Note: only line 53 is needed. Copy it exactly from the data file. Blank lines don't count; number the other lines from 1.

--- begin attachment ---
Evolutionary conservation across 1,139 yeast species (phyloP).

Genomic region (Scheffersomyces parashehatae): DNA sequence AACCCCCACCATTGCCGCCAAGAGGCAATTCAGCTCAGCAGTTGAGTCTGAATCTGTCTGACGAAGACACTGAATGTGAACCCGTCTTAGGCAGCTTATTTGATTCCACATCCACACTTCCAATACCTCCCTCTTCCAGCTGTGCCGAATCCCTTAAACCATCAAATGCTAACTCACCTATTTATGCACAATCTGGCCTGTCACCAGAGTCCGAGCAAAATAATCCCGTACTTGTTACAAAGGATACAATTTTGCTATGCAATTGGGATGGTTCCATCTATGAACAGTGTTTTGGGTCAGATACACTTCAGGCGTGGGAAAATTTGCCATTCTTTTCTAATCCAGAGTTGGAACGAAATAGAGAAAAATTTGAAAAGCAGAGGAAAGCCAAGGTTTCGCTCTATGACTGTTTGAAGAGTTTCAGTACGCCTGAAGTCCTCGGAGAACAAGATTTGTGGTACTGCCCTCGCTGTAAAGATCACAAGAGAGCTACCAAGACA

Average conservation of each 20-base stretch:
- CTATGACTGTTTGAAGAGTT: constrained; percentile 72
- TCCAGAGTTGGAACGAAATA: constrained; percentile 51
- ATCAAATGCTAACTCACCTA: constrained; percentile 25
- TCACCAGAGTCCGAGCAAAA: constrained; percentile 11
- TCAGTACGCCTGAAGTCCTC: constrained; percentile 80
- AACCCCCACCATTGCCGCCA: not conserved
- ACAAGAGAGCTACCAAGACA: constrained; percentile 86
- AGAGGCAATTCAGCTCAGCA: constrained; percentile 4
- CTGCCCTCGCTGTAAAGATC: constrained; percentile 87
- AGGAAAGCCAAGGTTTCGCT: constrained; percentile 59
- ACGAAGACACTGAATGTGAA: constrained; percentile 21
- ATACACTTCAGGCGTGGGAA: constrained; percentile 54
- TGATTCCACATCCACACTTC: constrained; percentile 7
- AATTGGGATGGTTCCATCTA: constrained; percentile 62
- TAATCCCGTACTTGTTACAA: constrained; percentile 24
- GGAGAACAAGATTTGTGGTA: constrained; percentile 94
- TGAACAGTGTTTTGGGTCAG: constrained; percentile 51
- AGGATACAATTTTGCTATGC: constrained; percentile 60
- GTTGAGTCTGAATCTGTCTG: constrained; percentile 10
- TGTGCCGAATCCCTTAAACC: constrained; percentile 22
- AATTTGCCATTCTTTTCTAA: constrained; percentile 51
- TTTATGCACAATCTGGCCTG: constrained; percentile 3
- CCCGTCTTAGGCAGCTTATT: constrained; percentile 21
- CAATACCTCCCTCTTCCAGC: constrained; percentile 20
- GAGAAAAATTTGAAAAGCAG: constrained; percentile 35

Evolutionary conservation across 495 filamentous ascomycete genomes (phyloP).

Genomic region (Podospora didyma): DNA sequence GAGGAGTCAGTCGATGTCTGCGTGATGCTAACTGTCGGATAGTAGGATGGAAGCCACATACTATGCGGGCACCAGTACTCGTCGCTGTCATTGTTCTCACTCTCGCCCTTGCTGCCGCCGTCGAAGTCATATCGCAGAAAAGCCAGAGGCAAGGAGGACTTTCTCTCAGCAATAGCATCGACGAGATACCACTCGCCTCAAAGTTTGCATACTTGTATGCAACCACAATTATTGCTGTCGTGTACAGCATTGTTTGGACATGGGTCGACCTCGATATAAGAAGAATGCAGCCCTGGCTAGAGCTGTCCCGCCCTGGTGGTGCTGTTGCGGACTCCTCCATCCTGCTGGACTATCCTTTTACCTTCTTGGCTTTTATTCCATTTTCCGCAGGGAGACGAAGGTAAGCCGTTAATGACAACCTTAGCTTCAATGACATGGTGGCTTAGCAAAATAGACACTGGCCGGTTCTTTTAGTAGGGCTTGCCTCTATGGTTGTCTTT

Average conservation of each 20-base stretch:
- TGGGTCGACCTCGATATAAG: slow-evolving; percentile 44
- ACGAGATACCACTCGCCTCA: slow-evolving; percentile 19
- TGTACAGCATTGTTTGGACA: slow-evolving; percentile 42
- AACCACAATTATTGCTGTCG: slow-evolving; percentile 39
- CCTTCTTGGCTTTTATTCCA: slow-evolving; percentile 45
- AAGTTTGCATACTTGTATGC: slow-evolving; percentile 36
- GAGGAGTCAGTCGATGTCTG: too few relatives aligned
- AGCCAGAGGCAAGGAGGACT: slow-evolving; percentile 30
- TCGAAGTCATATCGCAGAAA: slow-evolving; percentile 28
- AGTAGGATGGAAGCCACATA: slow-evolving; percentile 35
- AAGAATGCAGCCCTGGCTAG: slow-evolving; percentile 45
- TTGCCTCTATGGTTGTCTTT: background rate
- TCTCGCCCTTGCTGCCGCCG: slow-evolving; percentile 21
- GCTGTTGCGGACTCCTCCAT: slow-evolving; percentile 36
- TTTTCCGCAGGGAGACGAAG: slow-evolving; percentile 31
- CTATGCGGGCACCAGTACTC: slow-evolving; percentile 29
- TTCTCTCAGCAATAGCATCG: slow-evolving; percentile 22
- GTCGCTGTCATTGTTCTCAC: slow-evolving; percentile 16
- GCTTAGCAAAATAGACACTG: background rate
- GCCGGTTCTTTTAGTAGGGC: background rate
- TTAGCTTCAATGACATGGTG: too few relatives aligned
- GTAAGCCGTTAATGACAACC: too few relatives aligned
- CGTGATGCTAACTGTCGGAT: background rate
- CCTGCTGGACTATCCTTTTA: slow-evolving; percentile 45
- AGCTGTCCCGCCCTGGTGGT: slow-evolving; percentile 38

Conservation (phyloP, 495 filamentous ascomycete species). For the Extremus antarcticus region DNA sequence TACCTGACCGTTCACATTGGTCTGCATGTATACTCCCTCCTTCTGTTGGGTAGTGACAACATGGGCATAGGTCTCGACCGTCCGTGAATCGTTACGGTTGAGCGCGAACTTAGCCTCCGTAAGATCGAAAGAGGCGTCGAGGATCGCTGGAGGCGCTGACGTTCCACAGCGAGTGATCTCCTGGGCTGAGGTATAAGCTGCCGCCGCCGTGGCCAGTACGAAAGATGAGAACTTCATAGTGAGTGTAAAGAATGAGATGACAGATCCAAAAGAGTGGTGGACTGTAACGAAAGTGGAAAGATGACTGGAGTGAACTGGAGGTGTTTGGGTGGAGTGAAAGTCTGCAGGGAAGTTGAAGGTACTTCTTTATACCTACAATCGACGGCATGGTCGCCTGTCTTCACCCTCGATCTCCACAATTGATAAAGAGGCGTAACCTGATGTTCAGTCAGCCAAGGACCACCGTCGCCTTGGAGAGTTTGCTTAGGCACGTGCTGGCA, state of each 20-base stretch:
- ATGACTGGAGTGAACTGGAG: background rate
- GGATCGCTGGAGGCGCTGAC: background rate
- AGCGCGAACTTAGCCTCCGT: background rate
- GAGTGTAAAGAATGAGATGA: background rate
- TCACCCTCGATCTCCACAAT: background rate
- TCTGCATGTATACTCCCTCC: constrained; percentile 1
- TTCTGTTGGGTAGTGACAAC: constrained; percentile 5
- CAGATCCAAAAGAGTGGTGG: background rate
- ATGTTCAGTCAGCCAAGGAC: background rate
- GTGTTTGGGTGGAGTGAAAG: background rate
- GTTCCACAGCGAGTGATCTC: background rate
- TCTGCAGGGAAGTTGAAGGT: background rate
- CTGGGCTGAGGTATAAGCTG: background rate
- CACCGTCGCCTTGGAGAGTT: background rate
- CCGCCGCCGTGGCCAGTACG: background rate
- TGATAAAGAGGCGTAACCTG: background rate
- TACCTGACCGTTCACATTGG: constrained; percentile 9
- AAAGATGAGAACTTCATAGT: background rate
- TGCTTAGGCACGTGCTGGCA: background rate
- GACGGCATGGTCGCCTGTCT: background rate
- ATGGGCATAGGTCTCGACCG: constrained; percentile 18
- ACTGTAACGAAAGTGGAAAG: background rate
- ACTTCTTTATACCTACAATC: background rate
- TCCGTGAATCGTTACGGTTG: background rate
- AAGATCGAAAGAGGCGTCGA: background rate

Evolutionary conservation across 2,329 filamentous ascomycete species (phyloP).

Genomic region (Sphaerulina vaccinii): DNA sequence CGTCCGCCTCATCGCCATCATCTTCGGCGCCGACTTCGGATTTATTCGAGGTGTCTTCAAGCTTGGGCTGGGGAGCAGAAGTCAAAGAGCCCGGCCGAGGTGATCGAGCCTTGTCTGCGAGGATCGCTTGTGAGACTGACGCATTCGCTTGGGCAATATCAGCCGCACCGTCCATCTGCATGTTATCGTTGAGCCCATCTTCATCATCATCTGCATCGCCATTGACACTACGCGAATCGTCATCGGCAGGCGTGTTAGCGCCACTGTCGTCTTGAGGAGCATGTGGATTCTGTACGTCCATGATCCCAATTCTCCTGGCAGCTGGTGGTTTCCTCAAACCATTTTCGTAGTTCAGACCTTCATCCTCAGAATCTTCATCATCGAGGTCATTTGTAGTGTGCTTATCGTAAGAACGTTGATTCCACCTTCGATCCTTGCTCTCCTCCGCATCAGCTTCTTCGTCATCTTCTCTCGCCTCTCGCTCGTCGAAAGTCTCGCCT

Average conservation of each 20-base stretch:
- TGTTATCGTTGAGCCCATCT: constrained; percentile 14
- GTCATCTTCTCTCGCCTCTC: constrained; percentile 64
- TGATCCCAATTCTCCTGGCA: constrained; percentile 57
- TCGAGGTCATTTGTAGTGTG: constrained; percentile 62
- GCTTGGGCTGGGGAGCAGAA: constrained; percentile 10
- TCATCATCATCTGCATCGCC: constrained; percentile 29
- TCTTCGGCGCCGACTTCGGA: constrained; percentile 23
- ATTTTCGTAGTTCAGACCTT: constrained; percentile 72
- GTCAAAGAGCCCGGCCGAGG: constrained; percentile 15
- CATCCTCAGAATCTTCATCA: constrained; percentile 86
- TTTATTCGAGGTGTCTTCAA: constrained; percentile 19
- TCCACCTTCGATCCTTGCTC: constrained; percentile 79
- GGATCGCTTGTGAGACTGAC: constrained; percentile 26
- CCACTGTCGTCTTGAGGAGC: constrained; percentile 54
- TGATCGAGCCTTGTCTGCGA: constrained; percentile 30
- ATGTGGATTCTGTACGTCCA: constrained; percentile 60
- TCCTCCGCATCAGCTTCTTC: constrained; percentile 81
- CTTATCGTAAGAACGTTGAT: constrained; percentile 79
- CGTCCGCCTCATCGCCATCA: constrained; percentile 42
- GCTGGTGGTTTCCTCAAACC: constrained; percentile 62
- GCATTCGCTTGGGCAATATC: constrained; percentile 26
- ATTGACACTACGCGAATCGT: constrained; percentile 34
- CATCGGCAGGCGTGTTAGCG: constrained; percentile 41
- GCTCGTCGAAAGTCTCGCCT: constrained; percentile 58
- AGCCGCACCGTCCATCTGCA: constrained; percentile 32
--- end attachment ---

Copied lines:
- GTAAGCCGTTAATGACAACC: too few relatives aligned